The use of plastinates in schools, museums and other institutions was the subject of an oral presentation from Dr. Christoph von Horst at the EAVA congress in Stara Zagora (Bulgaria). Veterinary anatomists from all of Europe, the US, South America, New Zealand and Australia heard about how plastinates can be adapted to the needs of a wider range of users. The tension between aesthetics and the scientific message played a major role in the speach. Co-author of the presentation was Prof. Dr. Robert W. Henry (President of the World Association of Veterinary Anatomists). Henry and von Horst also presented a scientific poster that suggests a change of the anatomical nomenclature (Nomina anatomica veterinaria) for the equine maxillary sinuses.
Pig jaws are used in the education of dentists. The pig´s molar and premolar teeth are very much the same like in humans, so that various procedures in dentistry can easily be practised. This plastination of a pig´s head allows further general insight that are interesting for the dentist and oral surgeon: the path of the Maxillary Nerv, the structure and position of the Parotis Gland and various topographical relations. Besides complete head sheet plastinates like this one, most common tooth preparations that I am doing are thin ground teeth with vision of the pulpa nerves and vessels. Furthermore parents love to have their children´s milk teeth / baby teeth embedded in acrylic.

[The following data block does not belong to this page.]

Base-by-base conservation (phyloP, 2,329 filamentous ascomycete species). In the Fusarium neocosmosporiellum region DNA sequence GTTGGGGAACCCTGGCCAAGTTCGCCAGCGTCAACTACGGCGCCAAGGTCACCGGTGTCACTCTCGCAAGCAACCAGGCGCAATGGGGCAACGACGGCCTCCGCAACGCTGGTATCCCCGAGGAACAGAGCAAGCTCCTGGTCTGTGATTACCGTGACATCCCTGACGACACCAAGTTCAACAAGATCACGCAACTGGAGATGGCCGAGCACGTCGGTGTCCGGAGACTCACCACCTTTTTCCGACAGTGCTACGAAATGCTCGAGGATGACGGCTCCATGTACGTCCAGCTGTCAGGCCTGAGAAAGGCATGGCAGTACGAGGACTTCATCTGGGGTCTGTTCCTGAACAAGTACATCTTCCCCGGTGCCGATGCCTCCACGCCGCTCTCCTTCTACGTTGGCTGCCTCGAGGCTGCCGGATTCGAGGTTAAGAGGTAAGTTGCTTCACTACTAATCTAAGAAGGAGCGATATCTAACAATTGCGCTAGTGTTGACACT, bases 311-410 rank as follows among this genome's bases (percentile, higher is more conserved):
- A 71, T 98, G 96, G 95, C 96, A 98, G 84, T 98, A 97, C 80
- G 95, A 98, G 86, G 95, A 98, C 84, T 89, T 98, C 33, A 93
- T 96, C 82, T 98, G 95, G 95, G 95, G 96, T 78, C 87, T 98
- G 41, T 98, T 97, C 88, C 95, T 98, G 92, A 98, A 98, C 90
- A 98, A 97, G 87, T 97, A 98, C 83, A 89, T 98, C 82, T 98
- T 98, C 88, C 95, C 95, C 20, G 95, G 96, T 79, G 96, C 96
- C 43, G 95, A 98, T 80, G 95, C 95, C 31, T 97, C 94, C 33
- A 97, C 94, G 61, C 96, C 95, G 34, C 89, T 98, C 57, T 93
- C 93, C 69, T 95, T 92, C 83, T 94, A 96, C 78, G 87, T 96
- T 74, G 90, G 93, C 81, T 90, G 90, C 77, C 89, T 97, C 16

The German Newspaper “Augsburger Allgemeine Zeitung” reported on the 14th of April 2012 that Dr. Gunther von Hagens recently finished plastinating the “crucified Jesus”. The specimen, which is a combined bone- / blood vessels preparation, shall be carried over the alps all the way to Rome. You can find the German online article here: http://www.augsburger-allgemeine.de/wissenschaft/Gunther-von-Hagens-Jesus-am-Kreuz-als-letztes-grosses-Werk-id19564271.html.
The article also shows a picture of the “Sitting Act” plastination from Dr. Gunther von Hagens. The city of Augsburg did not allow the presentation of this “Sex-Plastinate” in the context of the Bodyworlds exhibition in the past. The Augsburger Allgemeine had also published an article about my own plastination of animals a while ago.
A closer look shows details of the bird anatomy, eg. size of eye and cerebellum in comparison to the cerebrum.